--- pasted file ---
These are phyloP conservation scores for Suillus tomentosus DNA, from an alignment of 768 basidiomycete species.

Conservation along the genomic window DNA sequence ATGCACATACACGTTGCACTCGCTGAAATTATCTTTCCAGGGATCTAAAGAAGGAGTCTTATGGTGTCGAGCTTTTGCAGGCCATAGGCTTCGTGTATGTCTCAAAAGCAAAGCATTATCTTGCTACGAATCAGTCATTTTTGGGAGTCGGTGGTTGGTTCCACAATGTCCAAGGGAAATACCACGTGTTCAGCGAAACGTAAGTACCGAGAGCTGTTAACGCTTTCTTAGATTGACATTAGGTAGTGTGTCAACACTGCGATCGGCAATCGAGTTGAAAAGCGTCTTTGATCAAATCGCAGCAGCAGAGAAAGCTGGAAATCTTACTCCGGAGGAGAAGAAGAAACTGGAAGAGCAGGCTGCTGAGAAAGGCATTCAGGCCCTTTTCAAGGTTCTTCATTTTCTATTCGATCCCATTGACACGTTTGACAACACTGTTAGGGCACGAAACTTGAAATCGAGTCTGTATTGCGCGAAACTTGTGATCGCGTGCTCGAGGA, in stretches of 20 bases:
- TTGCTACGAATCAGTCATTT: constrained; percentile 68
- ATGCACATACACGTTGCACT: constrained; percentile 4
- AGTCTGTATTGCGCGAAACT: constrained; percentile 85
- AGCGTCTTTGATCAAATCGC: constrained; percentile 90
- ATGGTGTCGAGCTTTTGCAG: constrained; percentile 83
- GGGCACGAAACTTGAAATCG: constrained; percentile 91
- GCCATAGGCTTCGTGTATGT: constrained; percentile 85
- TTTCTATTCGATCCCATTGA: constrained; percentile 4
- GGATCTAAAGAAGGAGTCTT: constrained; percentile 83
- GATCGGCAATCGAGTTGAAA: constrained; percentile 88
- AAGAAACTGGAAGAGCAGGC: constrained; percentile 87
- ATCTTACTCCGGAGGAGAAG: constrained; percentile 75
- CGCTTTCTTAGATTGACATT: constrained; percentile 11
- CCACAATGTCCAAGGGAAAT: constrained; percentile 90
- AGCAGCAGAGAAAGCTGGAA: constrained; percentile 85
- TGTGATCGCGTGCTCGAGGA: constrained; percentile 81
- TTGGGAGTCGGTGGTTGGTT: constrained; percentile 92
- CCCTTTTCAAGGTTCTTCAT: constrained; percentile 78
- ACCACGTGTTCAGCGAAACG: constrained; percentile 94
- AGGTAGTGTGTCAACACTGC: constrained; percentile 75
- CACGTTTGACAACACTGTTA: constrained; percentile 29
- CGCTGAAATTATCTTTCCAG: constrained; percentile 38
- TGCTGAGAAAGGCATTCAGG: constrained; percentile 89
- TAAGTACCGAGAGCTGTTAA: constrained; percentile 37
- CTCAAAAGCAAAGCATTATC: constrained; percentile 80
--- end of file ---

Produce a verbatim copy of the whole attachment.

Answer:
These are phyloP conservation scores for Suillus tomentosus DNA, from an alignment of 768 basidiomycete species.

Conservation along the genomic window DNA sequence ATGCACATACACGTTGCACTCGCTGAAATTATCTTTCCAGGGATCTAAAGAAGGAGTCTTATGGTGTCGAGCTTTTGCAGGCCATAGGCTTCGTGTATGTCTCAAAAGCAAAGCATTATCTTGCTACGAATCAGTCATTTTTGGGAGTCGGTGGTTGGTTCCACAATGTCCAAGGGAAATACCACGTGTTCAGCGAAACGTAAGTACCGAGAGCTGTTAACGCTTTCTTAGATTGACATTAGGTAGTGTGTCAACACTGCGATCGGCAATCGAGTTGAAAAGCGTCTTTGATCAAATCGCAGCAGCAGAGAAAGCTGGAAATCTTACTCCGGAGGAGAAGAAGAAACTGGAAGAGCAGGCTGCTGAGAAAGGCATTCAGGCCCTTTTCAAGGTTCTTCATTTTCTATTCGATCCCATTGACACGTTTGACAACACTGTTAGGGCACGAAACTTGAAATCGAGTCTGTATTGCGCGAAACTTGTGATCGCGTGCTCGAGGA, in stretches of 20 bases:
- TTGCTACGAATCAGTCATTT: constrained; percentile 68
- ATGCACATACACGTTGCACT: constrained; percentile 4
- AGTCTGTATTGCGCGAAACT: constrained; percentile 85
- AGCGTCTTTGATCAAATCGC: constrained; percentile 90
- ATGGTGTCGAGCTTTTGCAG: constrained; percentile 83
- GGGCACGAAACTTGAAATCG: constrained; percentile 91
- GCCATAGGCTTCGTGTATGT: constrained; percentile 85
- TTTCTATTCGATCCCATTGA: constrained; percentile 4
- GGATCTAAAGAAGGAGTCTT: constrained; percentile 83
- GATCGGCAATCGAGTTGAAA: constrained; percentile 88
- AAGAAACTGGAAGAGCAGGC: constrained; percentile 87
- ATCTTACTCCGGAGGAGAAG: constrained; percentile 75
- CGCTTTCTTAGATTGACATT: constrained; percentile 11
- CCACAATGTCCAAGGGAAAT: constrained; percentile 90
- AGCAGCAGAGAAAGCTGGAA: constrained; percentile 85
- TGTGATCGCGTGCTCGAGGA: constrained; percentile 81
- TTGGGAGTCGGTGGTTGGTT: constrained; percentile 92
- CCCTTTTCAAGGTTCTTCAT: constrained; percentile 78
- ACCACGTGTTCAGCGAAACG: constrained; percentile 94
- AGGTAGTGTGTCAACACTGC: constrained; percentile 75
- CACGTTTGACAACACTGTTA: constrained; percentile 29
- CGCTGAAATTATCTTTCCAG: constrained; percentile 38
- TGCTGAGAAAGGCATTCAGG: constrained; percentile 89
- TAAGTACCGAGAGCTGTTAA: constrained; percentile 37
- CTCAAAAGCAAAGCATTATC: constrained; percentile 80